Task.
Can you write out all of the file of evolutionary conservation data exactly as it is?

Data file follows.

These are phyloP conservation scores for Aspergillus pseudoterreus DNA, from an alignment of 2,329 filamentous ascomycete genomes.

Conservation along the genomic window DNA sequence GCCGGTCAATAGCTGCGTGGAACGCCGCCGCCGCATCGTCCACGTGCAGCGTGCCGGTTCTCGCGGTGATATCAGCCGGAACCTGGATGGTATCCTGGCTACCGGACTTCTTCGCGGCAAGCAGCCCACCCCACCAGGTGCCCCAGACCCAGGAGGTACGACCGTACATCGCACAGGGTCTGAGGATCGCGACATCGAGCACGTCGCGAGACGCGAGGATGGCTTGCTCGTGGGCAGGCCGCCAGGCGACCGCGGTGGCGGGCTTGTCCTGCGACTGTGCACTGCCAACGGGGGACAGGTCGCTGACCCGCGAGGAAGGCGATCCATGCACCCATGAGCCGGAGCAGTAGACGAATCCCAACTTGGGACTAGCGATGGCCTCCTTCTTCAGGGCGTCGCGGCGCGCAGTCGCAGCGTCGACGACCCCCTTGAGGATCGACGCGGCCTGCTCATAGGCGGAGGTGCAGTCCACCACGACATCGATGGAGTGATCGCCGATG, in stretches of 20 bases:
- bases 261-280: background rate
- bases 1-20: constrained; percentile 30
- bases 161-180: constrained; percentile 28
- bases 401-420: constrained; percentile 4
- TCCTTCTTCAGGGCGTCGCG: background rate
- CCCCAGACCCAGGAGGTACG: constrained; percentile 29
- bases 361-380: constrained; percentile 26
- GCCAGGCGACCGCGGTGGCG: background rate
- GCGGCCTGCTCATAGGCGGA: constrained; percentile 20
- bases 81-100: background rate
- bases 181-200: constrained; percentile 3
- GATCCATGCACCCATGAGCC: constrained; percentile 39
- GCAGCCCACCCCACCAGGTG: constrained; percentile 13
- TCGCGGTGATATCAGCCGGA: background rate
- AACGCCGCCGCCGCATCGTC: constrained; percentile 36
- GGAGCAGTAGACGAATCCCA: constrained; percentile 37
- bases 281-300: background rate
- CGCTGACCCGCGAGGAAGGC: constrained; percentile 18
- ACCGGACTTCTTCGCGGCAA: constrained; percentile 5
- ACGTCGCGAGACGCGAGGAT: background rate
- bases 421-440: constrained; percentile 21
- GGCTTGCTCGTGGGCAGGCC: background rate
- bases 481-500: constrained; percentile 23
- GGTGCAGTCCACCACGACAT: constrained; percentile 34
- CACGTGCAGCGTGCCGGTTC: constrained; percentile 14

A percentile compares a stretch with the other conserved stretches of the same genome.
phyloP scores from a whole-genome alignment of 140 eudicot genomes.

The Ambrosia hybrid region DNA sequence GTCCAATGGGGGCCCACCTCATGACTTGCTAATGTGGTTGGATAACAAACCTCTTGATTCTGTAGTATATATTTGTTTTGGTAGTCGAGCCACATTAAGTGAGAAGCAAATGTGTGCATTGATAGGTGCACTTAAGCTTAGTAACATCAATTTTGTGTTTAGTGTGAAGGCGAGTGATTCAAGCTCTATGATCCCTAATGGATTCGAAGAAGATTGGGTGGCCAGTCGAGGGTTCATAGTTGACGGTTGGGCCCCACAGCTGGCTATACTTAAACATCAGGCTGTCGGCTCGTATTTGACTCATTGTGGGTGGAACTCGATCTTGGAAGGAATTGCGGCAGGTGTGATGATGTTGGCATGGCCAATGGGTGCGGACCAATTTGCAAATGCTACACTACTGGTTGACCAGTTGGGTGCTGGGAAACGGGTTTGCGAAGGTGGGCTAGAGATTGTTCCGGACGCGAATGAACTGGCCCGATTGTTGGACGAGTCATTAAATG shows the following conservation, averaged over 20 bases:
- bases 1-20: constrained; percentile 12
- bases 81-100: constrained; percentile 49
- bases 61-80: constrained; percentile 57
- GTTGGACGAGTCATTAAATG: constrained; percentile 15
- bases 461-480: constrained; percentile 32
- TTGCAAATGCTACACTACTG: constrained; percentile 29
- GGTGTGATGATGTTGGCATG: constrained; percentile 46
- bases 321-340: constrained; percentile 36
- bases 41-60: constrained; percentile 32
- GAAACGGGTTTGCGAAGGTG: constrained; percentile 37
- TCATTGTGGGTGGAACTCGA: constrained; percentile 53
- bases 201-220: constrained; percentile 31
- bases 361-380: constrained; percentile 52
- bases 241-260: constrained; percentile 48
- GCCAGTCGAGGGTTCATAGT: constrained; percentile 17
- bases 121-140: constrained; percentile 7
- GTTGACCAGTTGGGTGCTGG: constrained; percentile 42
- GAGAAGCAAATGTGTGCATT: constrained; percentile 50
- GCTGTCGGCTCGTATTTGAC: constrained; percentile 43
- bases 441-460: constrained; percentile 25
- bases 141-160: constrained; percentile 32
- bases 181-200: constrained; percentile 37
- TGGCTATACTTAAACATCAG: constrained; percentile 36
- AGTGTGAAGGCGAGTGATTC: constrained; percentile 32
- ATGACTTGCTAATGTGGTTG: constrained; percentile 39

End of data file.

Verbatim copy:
These are phyloP conservation scores for Aspergillus pseudoterreus DNA, from an alignment of 2,329 filamentous ascomycete genomes.

Conservation along the genomic window DNA sequence GCCGGTCAATAGCTGCGTGGAACGCCGCCGCCGCATCGTCCACGTGCAGCGTGCCGGTTCTCGCGGTGATATCAGCCGGAACCTGGATGGTATCCTGGCTACCGGACTTCTTCGCGGCAAGCAGCCCACCCCACCAGGTGCCCCAGACCCAGGAGGTACGACCGTACATCGCACAGGGTCTGAGGATCGCGACATCGAGCACGTCGCGAGACGCGAGGATGGCTTGCTCGTGGGCAGGCCGCCAGGCGACCGCGGTGGCGGGCTTGTCCTGCGACTGTGCACTGCCAACGGGGGACAGGTCGCTGACCCGCGAGGAAGGCGATCCATGCACCCATGAGCCGGAGCAGTAGACGAATCCCAACTTGGGACTAGCGATGGCCTCCTTCTTCAGGGCGTCGCGGCGCGCAGTCGCAGCGTCGACGACCCCCTTGAGGATCGACGCGGCCTGCTCATAGGCGGAGGTGCAGTCCACCACGACATCGATGGAGTGATCGCCGATG, in stretches of 20 bases:
- bases 261-280: background rate
- bases 1-20: constrained; percentile 30
- bases 161-180: constrained; percentile 28
- bases 401-420: constrained; percentile 4
- TCCTTCTTCAGGGCGTCGCG: background rate
- CCCCAGACCCAGGAGGTACG: constrained; percentile 29
- bases 361-380: constrained; percentile 26
- GCCAGGCGACCGCGGTGGCG: background rate
- GCGGCCTGCTCATAGGCGGA: constrained; percentile 20
- bases 81-100: background rate
- bases 181-200: constrained; percentile 3
- GATCCATGCACCCATGAGCC: constrained; percentile 39
- GCAGCCCACCCCACCAGGTG: constrained; percentile 13
- TCGCGGTGATATCAGCCGGA: background rate
- AACGCCGCCGCCGCATCGTC: constrained; percentile 36
- GGAGCAGTAGACGAATCCCA: constrained; percentile 37
- bases 281-300: background rate
- CGCTGACCCGCGAGGAAGGC: constrained; percentile 18
- ACCGGACTTCTTCGCGGCAA: constrained; percentile 5
- ACGTCGCGAGACGCGAGGAT: background rate
- bases 421-440: constrained; percentile 21
- GGCTTGCTCGTGGGCAGGCC: background rate
- bases 481-500: constrained; percentile 23
- GGTGCAGTCCACCACGACAT: constrained; percentile 34
- CACGTGCAGCGTGCCGGTTC: constrained; percentile 14

A percentile compares a stretch with the other conserved stretches of the same genome.
phyloP scores from a whole-genome alignment of 140 eudicot genomes.

The Ambrosia hybrid region DNA sequence GTCCAATGGGGGCCCACCTCATGACTTGCTAATGTGGTTGGATAACAAACCTCTTGATTCTGTAGTATATATTTGTTTTGGTAGTCGAGCCACATTAAGTGAGAAGCAAATGTGTGCATTGATAGGTGCACTTAAGCTTAGTAACATCAATTTTGTGTTTAGTGTGAAGGCGAGTGATTCAAGCTCTATGATCCCTAATGGATTCGAAGAAGATTGGGTGGCCAGTCGAGGGTTCATAGTTGACGGTTGGGCCCCACAGCTGGCTATACTTAAACATCAGGCTGTCGGCTCGTATTTGACTCATTGTGGGTGGAACTCGATCTTGGAAGGAATTGCGGCAGGTGTGATGATGTTGGCATGGCCAATGGGTGCGGACCAATTTGCAAATGCTACACTACTGGTTGACCAGTTGGGTGCTGGGAAACGGGTTTGCGAAGGTGGGCTAGAGATTGTTCCGGACGCGAATGAACTGGCCCGATTGTTGGACGAGTCATTAAATG shows the following conservation, averaged over 20 bases:
- bases 1-20: constrained; percentile 12
- bases 81-100: constrained; percentile 49
- bases 61-80: constrained; percentile 57
- GTTGGACGAGTCATTAAATG: constrained; percentile 15
- bases 461-480: constrained; percentile 32
- TTGCAAATGCTACACTACTG: constrained; percentile 29
- GGTGTGATGATGTTGGCATG: constrained; percentile 46
- bases 321-340: constrained; percentile 36
- bases 41-60: constrained; percentile 32
- GAAACGGGTTTGCGAAGGTG: constrained; percentile 37
- TCATTGTGGGTGGAACTCGA: constrained; percentile 53
- bases 201-220: constrained; percentile 31
- bases 361-380: constrained; percentile 52
- bases 241-260: constrained; percentile 48
- GCCAGTCGAGGGTTCATAGT: constrained; percentile 17
- bases 121-140: constrained; percentile 7
- GTTGACCAGTTGGGTGCTGG: constrained; percentile 42
- GAGAAGCAAATGTGTGCATT: constrained; percentile 50
- GCTGTCGGCTCGTATTTGAC: constrained; percentile 43
- bases 441-460: constrained; percentile 25
- bases 141-160: constrained; percentile 32
- bases 181-200: constrained; percentile 37
- TGGCTATACTTAAACATCAG: constrained; percentile 36
- AGTGTGAAGGCGAGTGATTC: constrained; percentile 32
- ATGACTTGCTAATGTGGTTG: constrained; percentile 39